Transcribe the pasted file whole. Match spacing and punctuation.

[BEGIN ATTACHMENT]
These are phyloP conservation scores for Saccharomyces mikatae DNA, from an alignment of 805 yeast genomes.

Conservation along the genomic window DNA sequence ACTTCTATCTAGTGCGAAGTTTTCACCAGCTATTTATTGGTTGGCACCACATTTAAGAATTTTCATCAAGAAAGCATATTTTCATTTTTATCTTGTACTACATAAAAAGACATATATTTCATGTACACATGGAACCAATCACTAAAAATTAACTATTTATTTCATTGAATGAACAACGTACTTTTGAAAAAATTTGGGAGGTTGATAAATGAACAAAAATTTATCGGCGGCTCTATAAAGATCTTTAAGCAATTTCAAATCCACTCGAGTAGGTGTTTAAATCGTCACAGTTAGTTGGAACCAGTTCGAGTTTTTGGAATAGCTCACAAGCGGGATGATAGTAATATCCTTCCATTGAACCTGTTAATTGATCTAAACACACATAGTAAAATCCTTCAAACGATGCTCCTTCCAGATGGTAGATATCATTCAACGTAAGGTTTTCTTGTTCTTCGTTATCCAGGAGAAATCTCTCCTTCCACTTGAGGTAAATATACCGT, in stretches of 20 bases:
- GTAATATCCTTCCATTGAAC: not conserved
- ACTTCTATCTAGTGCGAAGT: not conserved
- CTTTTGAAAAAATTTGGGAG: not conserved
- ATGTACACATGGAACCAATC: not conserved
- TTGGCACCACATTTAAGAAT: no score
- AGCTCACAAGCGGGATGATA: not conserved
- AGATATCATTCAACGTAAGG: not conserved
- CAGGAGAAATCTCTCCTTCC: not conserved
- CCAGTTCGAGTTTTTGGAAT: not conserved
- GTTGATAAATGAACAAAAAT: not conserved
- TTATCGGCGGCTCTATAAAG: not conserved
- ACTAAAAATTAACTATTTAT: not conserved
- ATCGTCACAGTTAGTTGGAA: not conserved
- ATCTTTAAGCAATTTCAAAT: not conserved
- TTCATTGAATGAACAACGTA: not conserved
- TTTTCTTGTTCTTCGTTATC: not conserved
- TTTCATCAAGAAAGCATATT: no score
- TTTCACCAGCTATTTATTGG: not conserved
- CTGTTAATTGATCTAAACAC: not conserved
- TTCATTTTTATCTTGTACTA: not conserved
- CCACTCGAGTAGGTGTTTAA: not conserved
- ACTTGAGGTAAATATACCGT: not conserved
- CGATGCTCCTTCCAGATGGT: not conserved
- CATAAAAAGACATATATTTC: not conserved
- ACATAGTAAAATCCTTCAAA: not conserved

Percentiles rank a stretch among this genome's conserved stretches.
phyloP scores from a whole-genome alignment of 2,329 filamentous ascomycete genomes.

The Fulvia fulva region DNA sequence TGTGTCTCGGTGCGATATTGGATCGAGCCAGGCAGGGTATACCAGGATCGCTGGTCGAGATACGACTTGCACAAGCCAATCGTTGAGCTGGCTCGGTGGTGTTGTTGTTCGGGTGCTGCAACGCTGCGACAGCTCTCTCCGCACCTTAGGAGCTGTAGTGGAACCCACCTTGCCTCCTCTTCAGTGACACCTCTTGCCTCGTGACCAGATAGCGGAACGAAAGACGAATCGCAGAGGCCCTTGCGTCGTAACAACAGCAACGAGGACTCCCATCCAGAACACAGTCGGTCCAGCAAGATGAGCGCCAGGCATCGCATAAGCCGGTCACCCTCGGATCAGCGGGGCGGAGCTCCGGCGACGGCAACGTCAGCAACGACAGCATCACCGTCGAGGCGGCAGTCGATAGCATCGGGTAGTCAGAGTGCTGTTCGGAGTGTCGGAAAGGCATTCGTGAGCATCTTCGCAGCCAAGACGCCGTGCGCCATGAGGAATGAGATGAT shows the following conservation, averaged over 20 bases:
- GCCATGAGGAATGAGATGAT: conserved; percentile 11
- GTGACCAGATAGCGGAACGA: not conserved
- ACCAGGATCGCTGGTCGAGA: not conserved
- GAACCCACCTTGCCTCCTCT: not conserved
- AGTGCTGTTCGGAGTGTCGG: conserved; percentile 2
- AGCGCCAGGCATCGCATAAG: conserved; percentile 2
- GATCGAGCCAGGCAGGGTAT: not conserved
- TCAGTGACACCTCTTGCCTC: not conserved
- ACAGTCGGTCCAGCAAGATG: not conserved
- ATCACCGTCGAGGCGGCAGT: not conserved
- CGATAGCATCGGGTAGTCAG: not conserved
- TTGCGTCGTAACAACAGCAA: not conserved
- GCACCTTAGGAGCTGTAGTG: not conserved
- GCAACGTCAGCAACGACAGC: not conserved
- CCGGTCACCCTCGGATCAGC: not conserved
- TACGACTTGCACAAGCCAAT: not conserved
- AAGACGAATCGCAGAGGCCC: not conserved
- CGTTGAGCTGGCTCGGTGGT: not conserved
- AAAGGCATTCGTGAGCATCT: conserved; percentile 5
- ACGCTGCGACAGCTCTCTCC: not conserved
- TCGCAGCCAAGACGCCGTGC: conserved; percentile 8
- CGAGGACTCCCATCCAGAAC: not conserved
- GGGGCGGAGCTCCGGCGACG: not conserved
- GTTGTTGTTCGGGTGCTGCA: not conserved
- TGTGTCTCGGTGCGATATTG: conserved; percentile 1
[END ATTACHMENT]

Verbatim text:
These are phyloP conservation scores for Saccharomyces mikatae DNA, from an alignment of 805 yeast genomes.

Conservation along the genomic window DNA sequence ACTTCTATCTAGTGCGAAGTTTTCACCAGCTATTTATTGGTTGGCACCACATTTAAGAATTTTCATCAAGAAAGCATATTTTCATTTTTATCTTGTACTACATAAAAAGACATATATTTCATGTACACATGGAACCAATCACTAAAAATTAACTATTTATTTCATTGAATGAACAACGTACTTTTGAAAAAATTTGGGAGGTTGATAAATGAACAAAAATTTATCGGCGGCTCTATAAAGATCTTTAAGCAATTTCAAATCCACTCGAGTAGGTGTTTAAATCGTCACAGTTAGTTGGAACCAGTTCGAGTTTTTGGAATAGCTCACAAGCGGGATGATAGTAATATCCTTCCATTGAACCTGTTAATTGATCTAAACACACATAGTAAAATCCTTCAAACGATGCTCCTTCCAGATGGTAGATATCATTCAACGTAAGGTTTTCTTGTTCTTCGTTATCCAGGAGAAATCTCTCCTTCCACTTGAGGTAAATATACCGT, in stretches of 20 bases:
- GTAATATCCTTCCATTGAAC: not conserved
- ACTTCTATCTAGTGCGAAGT: not conserved
- CTTTTGAAAAAATTTGGGAG: not conserved
- ATGTACACATGGAACCAATC: not conserved
- TTGGCACCACATTTAAGAAT: no score
- AGCTCACAAGCGGGATGATA: not conserved
- AGATATCATTCAACGTAAGG: not conserved
- CAGGAGAAATCTCTCCTTCC: not conserved
- CCAGTTCGAGTTTTTGGAAT: not conserved
- GTTGATAAATGAACAAAAAT: not conserved
- TTATCGGCGGCTCTATAAAG: not conserved
- ACTAAAAATTAACTATTTAT: not conserved
- ATCGTCACAGTTAGTTGGAA: not conserved
- ATCTTTAAGCAATTTCAAAT: not conserved
- TTCATTGAATGAACAACGTA: not conserved
- TTTTCTTGTTCTTCGTTATC: not conserved
- TTTCATCAAGAAAGCATATT: no score
- TTTCACCAGCTATTTATTGG: not conserved
- CTGTTAATTGATCTAAACAC: not conserved
- TTCATTTTTATCTTGTACTA: not conserved
- CCACTCGAGTAGGTGTTTAA: not conserved
- ACTTGAGGTAAATATACCGT: not conserved
- CGATGCTCCTTCCAGATGGT: not conserved
- CATAAAAAGACATATATTTC: not conserved
- ACATAGTAAAATCCTTCAAA: not conserved

Percentiles rank a stretch among this genome's conserved stretches.
phyloP scores from a whole-genome alignment of 2,329 filamentous ascomycete genomes.

The Fulvia fulva region DNA sequence TGTGTCTCGGTGCGATATTGGATCGAGCCAGGCAGGGTATACCAGGATCGCTGGTCGAGATACGACTTGCACAAGCCAATCGTTGAGCTGGCTCGGTGGTGTTGTTGTTCGGGTGCTGCAACGCTGCGACAGCTCTCTCCGCACCTTAGGAGCTGTAGTGGAACCCACCTTGCCTCCTCTTCAGTGACACCTCTTGCCTCGTGACCAGATAGCGGAACGAAAGACGAATCGCAGAGGCCCTTGCGTCGTAACAACAGCAACGAGGACTCCCATCCAGAACACAGTCGGTCCAGCAAGATGAGCGCCAGGCATCGCATAAGCCGGTCACCCTCGGATCAGCGGGGCGGAGCTCCGGCGACGGCAACGTCAGCAACGACAGCATCACCGTCGAGGCGGCAGTCGATAGCATCGGGTAGTCAGAGTGCTGTTCGGAGTGTCGGAAAGGCATTCGTGAGCATCTTCGCAGCCAAGACGCCGTGCGCCATGAGGAATGAGATGAT shows the following conservation, averaged over 20 bases:
- GCCATGAGGAATGAGATGAT: conserved; percentile 11
- GTGACCAGATAGCGGAACGA: not conserved
- ACCAGGATCGCTGGTCGAGA: not conserved
- GAACCCACCTTGCCTCCTCT: not conserved
- AGTGCTGTTCGGAGTGTCGG: conserved; percentile 2
- AGCGCCAGGCATCGCATAAG: conserved; percentile 2
- GATCGAGCCAGGCAGGGTAT: not conserved
- TCAGTGACACCTCTTGCCTC: not conserved
- ACAGTCGGTCCAGCAAGATG: not conserved
- ATCACCGTCGAGGCGGCAGT: not conserved
- CGATAGCATCGGGTAGTCAG: not conserved
- TTGCGTCGTAACAACAGCAA: not conserved
- GCACCTTAGGAGCTGTAGTG: not conserved
- GCAACGTCAGCAACGACAGC: not conserved
- CCGGTCACCCTCGGATCAGC: not conserved
- TACGACTTGCACAAGCCAAT: not conserved
- AAGACGAATCGCAGAGGCCC: not conserved
- CGTTGAGCTGGCTCGGTGGT: not conserved
- AAAGGCATTCGTGAGCATCT: conserved; percentile 5
- ACGCTGCGACAGCTCTCTCC: not conserved
- TCGCAGCCAAGACGCCGTGC: conserved; percentile 8
- CGAGGACTCCCATCCAGAAC: not conserved
- GGGGCGGAGCTCCGGCGACG: not conserved
- GTTGTTGTTCGGGTGCTGCA: not conserved
- TGTGTCTCGGTGCGATATTG: conserved; percentile 1